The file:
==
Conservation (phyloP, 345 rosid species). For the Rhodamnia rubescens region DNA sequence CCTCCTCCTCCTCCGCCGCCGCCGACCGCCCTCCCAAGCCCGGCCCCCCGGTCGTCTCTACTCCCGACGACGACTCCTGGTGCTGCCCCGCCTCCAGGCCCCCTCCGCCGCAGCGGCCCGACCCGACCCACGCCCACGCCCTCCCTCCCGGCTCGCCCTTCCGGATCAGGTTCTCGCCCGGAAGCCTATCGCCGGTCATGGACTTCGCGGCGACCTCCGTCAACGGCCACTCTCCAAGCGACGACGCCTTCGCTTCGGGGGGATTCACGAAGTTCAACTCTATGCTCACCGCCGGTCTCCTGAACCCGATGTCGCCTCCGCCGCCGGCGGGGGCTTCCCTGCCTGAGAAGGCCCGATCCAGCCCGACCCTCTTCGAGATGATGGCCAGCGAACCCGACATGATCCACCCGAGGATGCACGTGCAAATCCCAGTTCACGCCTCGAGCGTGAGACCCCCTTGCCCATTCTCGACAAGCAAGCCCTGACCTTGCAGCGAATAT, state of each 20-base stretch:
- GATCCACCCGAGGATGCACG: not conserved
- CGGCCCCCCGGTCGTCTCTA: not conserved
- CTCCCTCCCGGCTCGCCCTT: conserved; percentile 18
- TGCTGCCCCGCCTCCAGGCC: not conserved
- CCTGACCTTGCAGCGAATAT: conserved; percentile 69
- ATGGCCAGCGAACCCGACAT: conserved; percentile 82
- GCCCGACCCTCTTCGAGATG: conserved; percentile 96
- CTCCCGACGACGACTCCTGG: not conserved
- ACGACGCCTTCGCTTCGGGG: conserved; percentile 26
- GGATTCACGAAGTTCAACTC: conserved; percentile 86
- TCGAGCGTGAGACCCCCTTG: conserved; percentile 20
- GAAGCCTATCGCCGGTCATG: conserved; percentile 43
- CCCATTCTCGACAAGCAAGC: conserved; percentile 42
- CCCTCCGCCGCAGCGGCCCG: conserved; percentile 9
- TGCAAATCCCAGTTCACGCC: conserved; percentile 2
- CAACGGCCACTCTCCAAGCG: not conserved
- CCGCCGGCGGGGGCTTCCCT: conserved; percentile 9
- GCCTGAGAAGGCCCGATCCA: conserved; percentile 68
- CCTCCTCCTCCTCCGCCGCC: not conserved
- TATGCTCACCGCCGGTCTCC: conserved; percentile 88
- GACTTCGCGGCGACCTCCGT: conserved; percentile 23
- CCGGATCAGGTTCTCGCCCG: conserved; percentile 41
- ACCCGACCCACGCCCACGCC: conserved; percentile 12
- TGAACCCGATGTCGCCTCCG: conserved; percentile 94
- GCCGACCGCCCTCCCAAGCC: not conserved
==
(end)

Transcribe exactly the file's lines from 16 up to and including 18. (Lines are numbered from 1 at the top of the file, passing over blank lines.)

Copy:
- TGCAAATCCCAGTTCACGCC: conserved; percentile 2
- CAACGGCCACTCTCCAAGCG: not conserved
- CCGCCGGCGGGGGCTTCCCT: conserved; percentile 9